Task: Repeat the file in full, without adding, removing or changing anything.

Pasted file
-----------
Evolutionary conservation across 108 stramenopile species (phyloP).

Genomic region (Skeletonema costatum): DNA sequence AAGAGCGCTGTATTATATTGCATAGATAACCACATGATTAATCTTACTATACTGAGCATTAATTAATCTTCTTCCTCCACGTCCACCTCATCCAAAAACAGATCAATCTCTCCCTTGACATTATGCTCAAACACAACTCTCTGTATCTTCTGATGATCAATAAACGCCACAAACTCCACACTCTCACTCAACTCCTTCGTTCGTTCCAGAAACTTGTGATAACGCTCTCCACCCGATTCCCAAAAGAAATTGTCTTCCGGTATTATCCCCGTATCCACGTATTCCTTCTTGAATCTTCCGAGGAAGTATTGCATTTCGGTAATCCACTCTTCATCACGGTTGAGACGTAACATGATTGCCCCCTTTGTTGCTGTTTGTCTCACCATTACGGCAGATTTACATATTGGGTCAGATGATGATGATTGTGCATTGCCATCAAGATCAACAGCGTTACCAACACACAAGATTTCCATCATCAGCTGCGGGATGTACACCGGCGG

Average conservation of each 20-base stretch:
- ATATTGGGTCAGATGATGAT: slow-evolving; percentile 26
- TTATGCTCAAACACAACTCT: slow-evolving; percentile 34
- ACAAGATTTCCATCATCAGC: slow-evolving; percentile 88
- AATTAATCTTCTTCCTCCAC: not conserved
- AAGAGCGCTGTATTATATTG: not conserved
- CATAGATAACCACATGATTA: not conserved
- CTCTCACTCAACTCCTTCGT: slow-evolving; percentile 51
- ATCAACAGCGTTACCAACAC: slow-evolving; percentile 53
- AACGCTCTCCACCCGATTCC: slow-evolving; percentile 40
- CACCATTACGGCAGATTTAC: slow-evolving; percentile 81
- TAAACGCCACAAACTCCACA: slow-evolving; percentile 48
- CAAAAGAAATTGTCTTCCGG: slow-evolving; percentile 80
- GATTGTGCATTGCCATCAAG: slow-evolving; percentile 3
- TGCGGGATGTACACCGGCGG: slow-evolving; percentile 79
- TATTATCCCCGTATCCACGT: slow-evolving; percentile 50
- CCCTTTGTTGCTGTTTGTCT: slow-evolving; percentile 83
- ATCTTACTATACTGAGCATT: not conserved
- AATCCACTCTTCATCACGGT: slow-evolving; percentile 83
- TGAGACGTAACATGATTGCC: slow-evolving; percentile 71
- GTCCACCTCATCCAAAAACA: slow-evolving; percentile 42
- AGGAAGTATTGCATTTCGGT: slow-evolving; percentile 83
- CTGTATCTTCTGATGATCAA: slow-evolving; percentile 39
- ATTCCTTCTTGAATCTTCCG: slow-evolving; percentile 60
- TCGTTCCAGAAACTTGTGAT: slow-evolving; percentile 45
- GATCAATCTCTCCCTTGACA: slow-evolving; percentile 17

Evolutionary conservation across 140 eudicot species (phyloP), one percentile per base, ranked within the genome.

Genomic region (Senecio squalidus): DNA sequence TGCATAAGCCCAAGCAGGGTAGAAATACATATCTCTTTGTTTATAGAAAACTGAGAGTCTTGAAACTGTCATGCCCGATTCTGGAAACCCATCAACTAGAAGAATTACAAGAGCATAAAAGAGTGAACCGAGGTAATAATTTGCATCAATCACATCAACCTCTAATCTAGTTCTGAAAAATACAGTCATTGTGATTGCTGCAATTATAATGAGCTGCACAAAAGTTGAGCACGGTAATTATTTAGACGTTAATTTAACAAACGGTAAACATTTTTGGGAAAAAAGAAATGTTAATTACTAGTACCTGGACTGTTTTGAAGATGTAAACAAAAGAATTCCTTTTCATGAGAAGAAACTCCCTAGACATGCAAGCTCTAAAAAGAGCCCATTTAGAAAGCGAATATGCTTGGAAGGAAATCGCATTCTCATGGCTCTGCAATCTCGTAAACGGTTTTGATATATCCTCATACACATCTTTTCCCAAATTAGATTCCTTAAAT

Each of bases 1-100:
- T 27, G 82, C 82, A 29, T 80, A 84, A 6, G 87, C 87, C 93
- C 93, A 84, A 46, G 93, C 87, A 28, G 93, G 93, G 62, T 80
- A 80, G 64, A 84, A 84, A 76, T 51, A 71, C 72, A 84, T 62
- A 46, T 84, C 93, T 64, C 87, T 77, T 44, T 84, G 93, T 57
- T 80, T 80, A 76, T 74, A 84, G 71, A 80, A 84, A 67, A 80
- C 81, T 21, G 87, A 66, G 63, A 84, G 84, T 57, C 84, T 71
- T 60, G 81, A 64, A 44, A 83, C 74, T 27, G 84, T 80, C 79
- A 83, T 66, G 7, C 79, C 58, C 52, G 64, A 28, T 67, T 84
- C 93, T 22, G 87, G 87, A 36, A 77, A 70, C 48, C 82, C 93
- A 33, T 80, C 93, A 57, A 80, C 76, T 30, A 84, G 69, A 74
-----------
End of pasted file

Evolutionary conservation across 108 stramenopile species (phyloP).

Genomic region (Skeletonema costatum): DNA sequence AAGAGCGCTGTATTATATTGCATAGATAACCACATGATTAATCTTACTATACTGAGCATTAATTAATCTTCTTCCTCCACGTCCACCTCATCCAAAAACAGATCAATCTCTCCCTTGACATTATGCTCAAACACAACTCTCTGTATCTTCTGATGATCAATAAACGCCACAAACTCCACACTCTCACTCAACTCCTTCGTTCGTTCCAGAAACTTGTGATAACGCTCTCCACCCGATTCCCAAAAGAAATTGTCTTCCGGTATTATCCCCGTATCCACGTATTCCTTCTTGAATCTTCCGAGGAAGTATTGCATTTCGGTAATCCACTCTTCATCACGGTTGAGACGTAACATGATTGCCCCCTTTGTTGCTGTTTGTCTCACCATTACGGCAGATTTACATATTGGGTCAGATGATGATGATTGTGCATTGCCATCAAGATCAACAGCGTTACCAACACACAAGATTTCCATCATCAGCTGCGGGATGTACACCGGCGG

Average conservation of each 20-base stretch:
- ATATTGGGTCAGATGATGAT: slow-evolving; percentile 26
- TTATGCTCAAACACAACTCT: slow-evolving; percentile 34
- ACAAGATTTCCATCATCAGC: slow-evolving; percentile 88
- AATTAATCTTCTTCCTCCAC: not conserved
- AAGAGCGCTGTATTATATTG: not conserved
- CATAGATAACCACATGATTA: not conserved
- CTCTCACTCAACTCCTTCGT: slow-evolving; percentile 51
- ATCAACAGCGTTACCAACAC: slow-evolving; percentile 53
- AACGCTCTCCACCCGATTCC: slow-evolving; percentile 40
- CACCATTACGGCAGATTTAC: slow-evolving; percentile 81
- TAAACGCCACAAACTCCACA: slow-evolving; percentile 48
- CAAAAGAAATTGTCTTCCGG: slow-evolving; percentile 80
- GATTGTGCATTGCCATCAAG: slow-evolving; percentile 3
- TGCGGGATGTACACCGGCGG: slow-evolving; percentile 79
- TATTATCCCCGTATCCACGT: slow-evolving; percentile 50
- CCCTTTGTTGCTGTTTGTCT: slow-evolving; percentile 83
- ATCTTACTATACTGAGCATT: not conserved
- AATCCACTCTTCATCACGGT: slow-evolving; percentile 83
- TGAGACGTAACATGATTGCC: slow-evolving; percentile 71
- GTCCACCTCATCCAAAAACA: slow-evolving; percentile 42
- AGGAAGTATTGCATTTCGGT: slow-evolving; percentile 83
- CTGTATCTTCTGATGATCAA: slow-evolving; percentile 39
- ATTCCTTCTTGAATCTTCCG: slow-evolving; percentile 60
- TCGTTCCAGAAACTTGTGAT: slow-evolving; percentile 45
- GATCAATCTCTCCCTTGACA: slow-evolving; percentile 17

Evolutionary conservation across 140 eudicot species (phyloP), one percentile per base, ranked within the genome.

Genomic region (Senecio squalidus): DNA sequence TGCATAAGCCCAAGCAGGGTAGAAATACATATCTCTTTGTTTATAGAAAACTGAGAGTCTTGAAACTGTCATGCCCGATTCTGGAAACCCATCAACTAGAAGAATTACAAGAGCATAAAAGAGTGAACCGAGGTAATAATTTGCATCAATCACATCAACCTCTAATCTAGTTCTGAAAAATACAGTCATTGTGATTGCTGCAATTATAATGAGCTGCACAAAAGTTGAGCACGGTAATTATTTAGACGTTAATTTAACAAACGGTAAACATTTTTGGGAAAAAAGAAATGTTAATTACTAGTACCTGGACTGTTTTGAAGATGTAAACAAAAGAATTCCTTTTCATGAGAAGAAACTCCCTAGACATGCAAGCTCTAAAAAGAGCCCATTTAGAAAGCGAATATGCTTGGAAGGAAATCGCATTCTCATGGCTCTGCAATCTCGTAAACGGTTTTGATATATCCTCATACACATCTTTTCCCAAATTAGATTCCTTAAAT

Each of bases 1-100:
- T 27, G 82, C 82, A 29, T 80, A 84, A 6, G 87, C 87, C 93
- C 93, A 84, A 46, G 93, C 87, A 28, G 93, G 93, G 62, T 80
- A 80, G 64, A 84, A 84, A 76, T 51, A 71, C 72, A 84, T 62
- A 46, T 84, C 93, T 64, C 87, T 77, T 44, T 84, G 93, T 57
- T 80, T 80, A 76, T 74, A 84, G 71, A 80, A 84, A 67, A 80
- C 81, T 21, G 87, A 66, G 63, A 84, G 84, T 57, C 84, T 71
- T 60, G 81, A 64, A 44, A 83, C 74, T 27, G 84, T 80, C 79
- A 83, T 66, G 7, C 79, C 58, C 52, G 64, A 28, T 67, T 84
- C 93, T 22, G 87, G 87, A 36, A 77, A 70, C 48, C 82, C 93
- A 33, T 80, C 93, A 57, A 80, C 76, T 30, A 84, G 69, A 74